The Differences Between Blueberries and Black Currants

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Some types of black currant grow wild in parts of the United States.
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Both blueberries and black currants are small, dark-colored berries that grow in dense clusters on the branches of their bushes. The similarities end there, however -- the two types of plants are quite different in both their growth preferences and the flavor of their berries.


Blueberry Types and Growth Habits

Blueberries (Vaccinium spp.) are deciduous shrubs that produce clusters of small purple-blue berries in the summer. The sweet berries are highly desirable as a fresh fruit, and are a favorite food of wildlife.

The size of the bushes varies depending on the species. Full-sized bushes, called highbush blueberries, may grow as high as 5 feet with a similar spread, and some varieties of heat-loving rabbiteye blueberries may grow to twice that height. Low-growing species, called lowbush blueberries, tend to hug the ground and may get no taller than a foot or two. Hybrids of lowbush and highbush types, called half-high bushes, grow to somewhere in between and have been developed largely for their cold tolerance.


Black Currant Types and Growth Habits

The European black currant (Ribes nigrum) is a deciduous shrub that reaches a height of about 6 feet. American black currant (Ribes americanum), also sometimes called wild black currant, is a low-growing shrub that generally grows to between 3 and 6 feet in height; it is native to North America and is considered an invasive weed in some areas.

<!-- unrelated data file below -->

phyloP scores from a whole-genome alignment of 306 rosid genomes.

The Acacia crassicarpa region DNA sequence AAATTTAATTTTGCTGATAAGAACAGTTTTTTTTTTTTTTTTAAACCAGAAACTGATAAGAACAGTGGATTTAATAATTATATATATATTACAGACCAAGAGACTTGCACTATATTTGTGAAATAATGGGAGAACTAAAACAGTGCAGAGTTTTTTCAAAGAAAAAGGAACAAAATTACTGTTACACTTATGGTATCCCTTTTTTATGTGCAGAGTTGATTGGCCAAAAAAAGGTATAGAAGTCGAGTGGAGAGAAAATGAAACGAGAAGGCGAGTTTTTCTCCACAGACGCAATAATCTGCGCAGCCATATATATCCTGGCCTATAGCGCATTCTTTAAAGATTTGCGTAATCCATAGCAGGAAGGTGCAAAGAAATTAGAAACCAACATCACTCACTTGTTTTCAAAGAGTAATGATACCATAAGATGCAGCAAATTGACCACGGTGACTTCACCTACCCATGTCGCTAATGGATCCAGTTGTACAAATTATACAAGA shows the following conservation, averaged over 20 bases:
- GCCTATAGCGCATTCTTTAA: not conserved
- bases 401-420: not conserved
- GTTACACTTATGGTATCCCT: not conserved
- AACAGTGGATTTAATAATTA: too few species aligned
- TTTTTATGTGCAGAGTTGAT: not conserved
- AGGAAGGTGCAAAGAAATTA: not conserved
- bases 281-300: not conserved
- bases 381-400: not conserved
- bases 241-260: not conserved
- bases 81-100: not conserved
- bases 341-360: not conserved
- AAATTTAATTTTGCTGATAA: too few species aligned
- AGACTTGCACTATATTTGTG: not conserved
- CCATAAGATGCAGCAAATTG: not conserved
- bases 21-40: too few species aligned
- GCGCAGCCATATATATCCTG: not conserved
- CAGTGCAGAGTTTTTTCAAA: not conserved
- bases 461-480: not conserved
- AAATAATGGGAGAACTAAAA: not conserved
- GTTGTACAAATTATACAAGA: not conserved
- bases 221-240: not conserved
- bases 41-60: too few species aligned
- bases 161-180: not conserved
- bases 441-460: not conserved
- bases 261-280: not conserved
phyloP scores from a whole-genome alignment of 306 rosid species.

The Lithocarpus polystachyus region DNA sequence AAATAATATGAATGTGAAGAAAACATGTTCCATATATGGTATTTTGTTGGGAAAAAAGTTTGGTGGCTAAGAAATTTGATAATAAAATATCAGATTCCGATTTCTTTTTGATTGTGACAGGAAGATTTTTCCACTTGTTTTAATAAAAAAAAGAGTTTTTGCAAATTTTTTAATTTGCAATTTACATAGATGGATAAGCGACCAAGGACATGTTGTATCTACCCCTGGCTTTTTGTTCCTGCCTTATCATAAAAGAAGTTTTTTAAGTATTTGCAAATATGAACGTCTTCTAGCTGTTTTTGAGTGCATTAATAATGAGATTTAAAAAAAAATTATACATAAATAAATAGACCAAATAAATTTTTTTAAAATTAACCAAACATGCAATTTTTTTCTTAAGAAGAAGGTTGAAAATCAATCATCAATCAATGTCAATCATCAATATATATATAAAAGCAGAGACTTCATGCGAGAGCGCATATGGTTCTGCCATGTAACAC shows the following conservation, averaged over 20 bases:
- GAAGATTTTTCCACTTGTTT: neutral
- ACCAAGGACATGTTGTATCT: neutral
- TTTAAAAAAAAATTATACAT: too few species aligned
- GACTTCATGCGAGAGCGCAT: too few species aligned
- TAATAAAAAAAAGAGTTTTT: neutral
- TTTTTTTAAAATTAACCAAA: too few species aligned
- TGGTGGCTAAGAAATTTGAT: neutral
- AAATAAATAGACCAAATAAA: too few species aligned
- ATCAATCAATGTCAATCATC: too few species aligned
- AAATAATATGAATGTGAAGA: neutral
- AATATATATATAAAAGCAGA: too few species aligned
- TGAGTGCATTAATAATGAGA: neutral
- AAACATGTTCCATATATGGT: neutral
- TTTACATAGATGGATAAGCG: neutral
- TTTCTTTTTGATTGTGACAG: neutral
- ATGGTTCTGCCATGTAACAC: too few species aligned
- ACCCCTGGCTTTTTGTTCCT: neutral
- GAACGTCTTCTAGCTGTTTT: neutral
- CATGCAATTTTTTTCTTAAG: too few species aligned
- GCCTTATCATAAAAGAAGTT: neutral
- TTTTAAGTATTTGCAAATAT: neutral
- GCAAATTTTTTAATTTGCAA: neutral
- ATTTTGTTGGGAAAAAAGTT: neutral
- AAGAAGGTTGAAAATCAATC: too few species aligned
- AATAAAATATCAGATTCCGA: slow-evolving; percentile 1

Both species produce small, purple-black berries in the summer. The flavor of the berries is significantly more tart than that of blueberries, and black currants are more often used in jams and jellies than they are eaten fresh.


Soil Preferences

Blueberries' need for acidic soil is one of the plant's defining characteristics; blueberries simply will not flourish or produce well unless they're grown in soil with a pH level between 4 and 5. Black currants, by contrast, don't like acidic soil and do best when the soil pH is near neutral, with a level between 6.7 and 7. However, both plants like well-drained soil that's rich in organic matter. Blueberries are especially intolerant of excessive moisture, and their shallow root systems are easily damaged by standing water.

Winter Hardiness

European black currants are winter hardy in U.S. Department of Agriculture plant hardiness zones 4 to 8; wild black currants are hardy in USDA zones 3 to 6. The bushes can withstand winter cold in these zones, but their flowers may be damaged by freezing temperatures in the spring. Highbush blueberries (Vaccinium corymbosum) are somewhat more sensitive to cold and more tolerant of heat; they are hardy in USDA zones 5 to 9. Lowbush blueberries (Vaccinium angustifolium) are, in general, more cold hardy; some varieties are hardy in USDA zones 2 to 8. Rabbiteye blueberries (Vaccinium ashei) are the least cold tolerant of the blueberry species -- they can handle winters only in USDA zones 8 to 10.



Evan Gillespie

Evan Gillespie grew up working in his family's hardware and home-improvement business and is an experienced gardener. He has been writing on home, garden and design topics since 1996. His work has appeared in the South Bend Tribune, the Fort Wayne Journal-Gazette, Arts Everywhere magazine and many other publications.